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    Hi,

    I got an English essay back today and was horrified to see I'd received a D for my paper. Up until this point I have been recieving A's and B's quite consistently in my coursework so needless to say I had expected a better mark.

    The issue isn't really so much that I got a D or even that I don't think I desereved a D its more that they have provided very little feeeback. I have been told I have a weak introduction, had one instance of parenthesis added and had a few commas added. The rest of my essay is peppered with ticks and no other annotations.

    I am so confused as to exactly how this grade has been reached. The marking guide says that a D shows little to no understanding but they've written that I show clear understanding of the subject matter. I emailed my tutor who replied saying that I was a brilliant student but admitted they graded harshly however on the feedback form I've been marked down for spelling when there are no spelling errors in my essay (i have had 4 friends and myself check it over).

    I have requested a meeting with my tutor but i just wondered if unfair and humilating grades are a common theme of university life? I haven't felt this disappointed, humilated and just down right depressed since I was in primary school.
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    (Original post by BeckyMarie26)
    Hi,

    I got an English essay back today and was horrified to see I'd received a D for my paper. Up until this point I have been recieving A's and B's quite consistently in my coursework so needless to say I had expected a better mark.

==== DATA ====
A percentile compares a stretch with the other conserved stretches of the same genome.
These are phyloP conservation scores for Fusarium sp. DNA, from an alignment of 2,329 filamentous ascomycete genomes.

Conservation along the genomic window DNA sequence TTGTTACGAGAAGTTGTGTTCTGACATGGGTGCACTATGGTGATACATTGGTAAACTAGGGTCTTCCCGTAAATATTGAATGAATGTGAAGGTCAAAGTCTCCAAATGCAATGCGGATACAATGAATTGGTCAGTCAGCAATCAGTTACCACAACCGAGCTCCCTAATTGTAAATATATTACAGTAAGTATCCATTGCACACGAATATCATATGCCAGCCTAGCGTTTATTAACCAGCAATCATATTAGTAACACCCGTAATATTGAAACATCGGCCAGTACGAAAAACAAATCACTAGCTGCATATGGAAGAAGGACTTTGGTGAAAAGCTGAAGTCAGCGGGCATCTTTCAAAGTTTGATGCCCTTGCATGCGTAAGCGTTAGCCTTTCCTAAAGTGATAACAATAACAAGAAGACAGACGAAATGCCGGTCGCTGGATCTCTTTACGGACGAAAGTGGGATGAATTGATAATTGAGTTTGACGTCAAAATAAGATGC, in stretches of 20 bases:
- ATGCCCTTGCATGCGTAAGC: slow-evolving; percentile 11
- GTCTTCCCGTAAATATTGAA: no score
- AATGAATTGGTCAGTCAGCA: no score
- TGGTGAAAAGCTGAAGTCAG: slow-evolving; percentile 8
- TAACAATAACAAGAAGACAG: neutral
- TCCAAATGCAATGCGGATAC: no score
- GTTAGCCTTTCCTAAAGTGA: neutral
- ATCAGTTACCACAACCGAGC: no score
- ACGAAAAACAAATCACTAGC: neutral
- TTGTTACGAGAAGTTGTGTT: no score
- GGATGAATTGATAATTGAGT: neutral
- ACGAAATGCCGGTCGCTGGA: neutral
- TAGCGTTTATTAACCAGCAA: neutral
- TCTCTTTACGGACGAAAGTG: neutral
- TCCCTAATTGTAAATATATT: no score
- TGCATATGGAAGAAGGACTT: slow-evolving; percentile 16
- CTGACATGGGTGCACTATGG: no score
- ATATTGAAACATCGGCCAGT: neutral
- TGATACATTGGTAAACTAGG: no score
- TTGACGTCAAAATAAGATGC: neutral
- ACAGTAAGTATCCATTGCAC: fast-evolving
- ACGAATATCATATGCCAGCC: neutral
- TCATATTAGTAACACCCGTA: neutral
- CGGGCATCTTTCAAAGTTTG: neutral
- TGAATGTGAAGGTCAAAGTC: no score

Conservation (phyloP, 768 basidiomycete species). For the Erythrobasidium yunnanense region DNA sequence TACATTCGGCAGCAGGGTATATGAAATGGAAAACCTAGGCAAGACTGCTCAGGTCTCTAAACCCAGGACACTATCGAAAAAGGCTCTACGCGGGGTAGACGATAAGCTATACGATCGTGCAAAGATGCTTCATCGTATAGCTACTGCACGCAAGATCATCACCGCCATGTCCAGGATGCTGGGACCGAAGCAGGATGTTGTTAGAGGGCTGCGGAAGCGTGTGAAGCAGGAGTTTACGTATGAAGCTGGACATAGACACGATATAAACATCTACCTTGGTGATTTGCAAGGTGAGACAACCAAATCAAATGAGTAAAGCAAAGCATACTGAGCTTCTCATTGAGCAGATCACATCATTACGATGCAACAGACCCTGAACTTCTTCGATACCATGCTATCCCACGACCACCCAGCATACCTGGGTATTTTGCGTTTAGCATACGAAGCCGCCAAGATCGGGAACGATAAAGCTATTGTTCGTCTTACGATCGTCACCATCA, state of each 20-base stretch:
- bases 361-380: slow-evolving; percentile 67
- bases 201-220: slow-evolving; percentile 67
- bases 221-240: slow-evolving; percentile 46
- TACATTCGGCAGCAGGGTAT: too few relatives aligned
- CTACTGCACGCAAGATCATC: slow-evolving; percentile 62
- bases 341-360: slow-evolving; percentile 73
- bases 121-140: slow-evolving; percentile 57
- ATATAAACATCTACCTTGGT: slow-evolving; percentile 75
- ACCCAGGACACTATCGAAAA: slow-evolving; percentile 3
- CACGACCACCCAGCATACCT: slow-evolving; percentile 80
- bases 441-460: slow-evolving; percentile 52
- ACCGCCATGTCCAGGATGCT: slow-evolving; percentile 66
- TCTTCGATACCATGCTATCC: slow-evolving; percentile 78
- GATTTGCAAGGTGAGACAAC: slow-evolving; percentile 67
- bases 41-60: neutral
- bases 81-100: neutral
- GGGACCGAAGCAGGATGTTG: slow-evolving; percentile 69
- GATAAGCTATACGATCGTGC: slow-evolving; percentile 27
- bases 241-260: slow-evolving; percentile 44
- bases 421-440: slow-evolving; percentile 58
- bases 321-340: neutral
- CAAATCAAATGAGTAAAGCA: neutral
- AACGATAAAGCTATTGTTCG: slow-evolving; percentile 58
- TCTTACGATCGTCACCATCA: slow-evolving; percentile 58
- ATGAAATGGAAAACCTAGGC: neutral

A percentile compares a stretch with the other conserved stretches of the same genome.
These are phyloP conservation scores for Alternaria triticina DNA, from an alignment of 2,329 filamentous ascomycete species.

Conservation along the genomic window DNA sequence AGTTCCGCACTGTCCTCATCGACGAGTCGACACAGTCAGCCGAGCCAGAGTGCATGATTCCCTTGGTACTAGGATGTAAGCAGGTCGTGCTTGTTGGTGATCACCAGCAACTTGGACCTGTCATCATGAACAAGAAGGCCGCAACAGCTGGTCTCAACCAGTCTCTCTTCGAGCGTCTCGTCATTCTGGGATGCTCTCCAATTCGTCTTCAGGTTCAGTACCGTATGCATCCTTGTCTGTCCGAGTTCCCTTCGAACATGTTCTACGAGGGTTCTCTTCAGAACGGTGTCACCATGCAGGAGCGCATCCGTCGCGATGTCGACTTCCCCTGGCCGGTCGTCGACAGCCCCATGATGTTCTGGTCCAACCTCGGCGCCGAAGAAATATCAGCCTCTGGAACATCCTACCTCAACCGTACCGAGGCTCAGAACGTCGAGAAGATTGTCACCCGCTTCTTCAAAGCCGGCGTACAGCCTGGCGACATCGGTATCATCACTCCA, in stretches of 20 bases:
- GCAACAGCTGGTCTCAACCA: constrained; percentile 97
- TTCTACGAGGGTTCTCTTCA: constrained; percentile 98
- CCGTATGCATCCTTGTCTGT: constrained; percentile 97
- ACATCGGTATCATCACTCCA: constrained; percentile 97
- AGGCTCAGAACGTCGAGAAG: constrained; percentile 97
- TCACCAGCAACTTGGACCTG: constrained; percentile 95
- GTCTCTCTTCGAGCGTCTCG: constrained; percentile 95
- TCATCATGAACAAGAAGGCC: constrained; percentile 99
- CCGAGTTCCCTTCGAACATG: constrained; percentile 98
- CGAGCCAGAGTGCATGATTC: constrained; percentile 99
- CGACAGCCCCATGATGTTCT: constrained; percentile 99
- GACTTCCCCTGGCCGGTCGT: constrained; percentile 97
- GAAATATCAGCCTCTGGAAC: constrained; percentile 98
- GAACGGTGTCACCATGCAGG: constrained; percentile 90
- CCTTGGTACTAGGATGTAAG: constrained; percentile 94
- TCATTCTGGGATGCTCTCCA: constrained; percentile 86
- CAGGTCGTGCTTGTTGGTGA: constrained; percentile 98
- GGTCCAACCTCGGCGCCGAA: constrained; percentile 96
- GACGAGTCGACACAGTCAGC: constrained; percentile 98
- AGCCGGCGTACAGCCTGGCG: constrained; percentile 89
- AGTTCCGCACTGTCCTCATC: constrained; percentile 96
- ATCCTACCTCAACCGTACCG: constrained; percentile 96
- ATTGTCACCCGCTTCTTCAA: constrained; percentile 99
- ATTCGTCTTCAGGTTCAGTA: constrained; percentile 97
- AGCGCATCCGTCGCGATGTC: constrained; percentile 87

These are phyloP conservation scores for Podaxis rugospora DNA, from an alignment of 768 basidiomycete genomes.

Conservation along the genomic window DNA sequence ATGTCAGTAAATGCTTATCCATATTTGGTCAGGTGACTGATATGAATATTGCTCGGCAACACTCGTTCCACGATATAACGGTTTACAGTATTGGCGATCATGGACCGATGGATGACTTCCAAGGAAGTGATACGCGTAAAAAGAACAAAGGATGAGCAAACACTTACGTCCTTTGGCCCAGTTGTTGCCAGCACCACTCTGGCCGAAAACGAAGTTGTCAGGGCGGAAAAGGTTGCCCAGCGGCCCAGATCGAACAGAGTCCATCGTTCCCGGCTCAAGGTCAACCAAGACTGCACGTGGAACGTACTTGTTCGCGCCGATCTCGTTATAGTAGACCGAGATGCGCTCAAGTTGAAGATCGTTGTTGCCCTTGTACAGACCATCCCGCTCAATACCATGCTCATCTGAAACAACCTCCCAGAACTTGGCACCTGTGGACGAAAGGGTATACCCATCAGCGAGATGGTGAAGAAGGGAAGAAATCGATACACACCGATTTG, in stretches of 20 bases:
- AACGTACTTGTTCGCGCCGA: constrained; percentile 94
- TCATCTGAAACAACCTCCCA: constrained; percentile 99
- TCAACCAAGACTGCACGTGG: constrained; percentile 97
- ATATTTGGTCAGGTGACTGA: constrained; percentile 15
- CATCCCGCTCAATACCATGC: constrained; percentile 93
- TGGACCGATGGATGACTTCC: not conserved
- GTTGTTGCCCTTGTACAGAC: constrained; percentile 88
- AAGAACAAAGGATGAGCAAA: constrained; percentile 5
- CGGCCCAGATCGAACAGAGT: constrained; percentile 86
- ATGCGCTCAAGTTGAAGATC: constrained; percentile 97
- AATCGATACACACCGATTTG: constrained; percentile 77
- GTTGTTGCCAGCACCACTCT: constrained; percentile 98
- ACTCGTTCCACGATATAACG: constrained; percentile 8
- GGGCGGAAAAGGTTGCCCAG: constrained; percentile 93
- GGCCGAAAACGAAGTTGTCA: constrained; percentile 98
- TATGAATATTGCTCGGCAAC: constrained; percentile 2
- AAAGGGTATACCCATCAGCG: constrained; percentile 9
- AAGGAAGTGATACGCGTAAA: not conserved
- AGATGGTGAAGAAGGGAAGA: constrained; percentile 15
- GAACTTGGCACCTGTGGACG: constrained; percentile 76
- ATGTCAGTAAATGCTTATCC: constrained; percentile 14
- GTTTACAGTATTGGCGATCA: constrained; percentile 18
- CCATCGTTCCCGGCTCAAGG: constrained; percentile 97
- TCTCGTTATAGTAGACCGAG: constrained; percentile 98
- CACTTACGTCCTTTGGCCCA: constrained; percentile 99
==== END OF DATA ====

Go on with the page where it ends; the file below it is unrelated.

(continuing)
The issue isn't really so much that I got a D or even that I don't think I desereved a D its more that they have provided very little feeeback. I have been told I have a weak introduction, had one instance of parenthesis added and had a few commas added. The rest of my essay is peppered with ticks and no other annotations.

    I am so confused as to exactly how this grade has been reached. The marking guide says that a D shows little to no understanding but they've written that I show clear understanding of the subject matter. I emailed my tutor who replied saying that I was a brilliant student but admitted they graded harshly however on the feedback form I've been marked down for spelling when there are no spelling errors in my essay (i have had 4 friends and myself check it over).

    I have requested a meeting with my tutor but i just wondered if unfair and humilating grades are a common theme of university life? I haven't felt this disappointed, humilated and just down right depressed since I was in primary school.